THE CONVERSATION — Recent news reports have described the public controversy involving topics of sexual orientation and gender identity, and how these are presented to children, especially in schools and libraries. Protests at Ontario, British Columbia, Alberta and New Brunswick libraries and public centres have targeted Drag Queen Story Time events.
These are educational events where drag performers read books to children. The aim is to present the diversity of gender expression and identity, build acceptance and develop creativity in personal expression.
Recently, however, these events have been met with backlash. School leaders have prevented children from attending events that discuss sexual and gender identity. In New Brunswick, where the provincial government is reviewing gender identity policy in schools due to public pressure, Premier Blaine Higgs put the question plainly: “Should [there] be drag story time for young kindergarten, grade 1, grade 2?”
Through our research and clinical practice working with children, parents and schools, we believe parents and kids deserve a better understanding of what events like drag story times are about.
Contrary to misconceptions, exposing children to diverse gender identities and expressions supports their natural development. Further, it fosters inclusive and accepting communities and school environments, which is fundamental for developing well-adjusted adults.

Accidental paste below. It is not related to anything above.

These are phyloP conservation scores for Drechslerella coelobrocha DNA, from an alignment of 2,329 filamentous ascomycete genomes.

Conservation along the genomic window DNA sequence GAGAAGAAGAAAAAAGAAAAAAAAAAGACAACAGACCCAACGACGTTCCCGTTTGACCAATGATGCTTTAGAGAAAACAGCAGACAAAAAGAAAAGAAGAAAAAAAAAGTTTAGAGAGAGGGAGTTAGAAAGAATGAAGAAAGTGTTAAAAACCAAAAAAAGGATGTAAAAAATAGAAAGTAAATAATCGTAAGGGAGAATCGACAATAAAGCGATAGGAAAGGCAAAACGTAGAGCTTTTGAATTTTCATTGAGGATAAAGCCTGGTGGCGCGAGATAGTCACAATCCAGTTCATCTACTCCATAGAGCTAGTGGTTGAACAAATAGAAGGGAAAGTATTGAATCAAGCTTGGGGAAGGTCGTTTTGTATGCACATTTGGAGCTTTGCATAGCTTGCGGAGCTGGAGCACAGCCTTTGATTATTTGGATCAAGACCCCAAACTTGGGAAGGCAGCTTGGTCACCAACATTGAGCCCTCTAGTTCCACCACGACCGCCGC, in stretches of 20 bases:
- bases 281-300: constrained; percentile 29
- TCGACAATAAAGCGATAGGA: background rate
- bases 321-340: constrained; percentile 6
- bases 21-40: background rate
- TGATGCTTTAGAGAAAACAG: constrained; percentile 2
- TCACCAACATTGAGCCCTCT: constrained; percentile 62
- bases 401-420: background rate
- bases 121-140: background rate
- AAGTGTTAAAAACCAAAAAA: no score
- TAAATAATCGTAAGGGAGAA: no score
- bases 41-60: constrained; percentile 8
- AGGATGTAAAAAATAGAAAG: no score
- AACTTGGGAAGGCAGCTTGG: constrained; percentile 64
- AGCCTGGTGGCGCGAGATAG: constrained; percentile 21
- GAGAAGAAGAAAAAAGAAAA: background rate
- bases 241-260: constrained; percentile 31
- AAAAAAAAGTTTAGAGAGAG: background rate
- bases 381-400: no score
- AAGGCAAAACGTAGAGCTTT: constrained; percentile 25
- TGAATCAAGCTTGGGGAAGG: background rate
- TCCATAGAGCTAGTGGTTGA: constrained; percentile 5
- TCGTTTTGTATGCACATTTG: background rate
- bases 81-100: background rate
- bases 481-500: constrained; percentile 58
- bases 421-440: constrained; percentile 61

Parents play a critical role in providing nurturing environments for their children. This can be best accomplished when parents are well-informed on topics that dominate mainstream media.
What is drag?
Drag is an art form that has been around for centuries, including during the First World War. Drag has evolved within gay culture, can be performed by all genders and is generally an exaggeration of gender expression.
A drag performance combines elements of fashion, makeup, dance, lip-syncing, music and comedy. It is important to remember that, like other forms of art, it is available on a wide spectrum: from mature themes at a night club, to child-friendly performances that would be appropriate for schools, libraries and community centres.
What happens at a Drag Queen Story Time?
Drag Queen Story Time began in San Francisco in 2015. The events generally occur in public spaces like libraries, schools or community centres, with a drag queen host. Children most often attend with their families, parents and teachers. While the host adheres to the flamboyant art form in terms of colours and fashion, it is not a mature performance with sexualized overtones. Neither is it an opportunity for the host to groom children.
The host will read a story book to the children, often one promoting themes of acceptance, diversity and self-expression, presenting characters and families from diverse backgrounds. The host will also often interact with the participants, answering questions the children may have, playing games, making crafts or posing for photographs with the children. The overall aim of the event is to provide a positive message to children about the diversity of gender expression.
How do children develop their gender identities?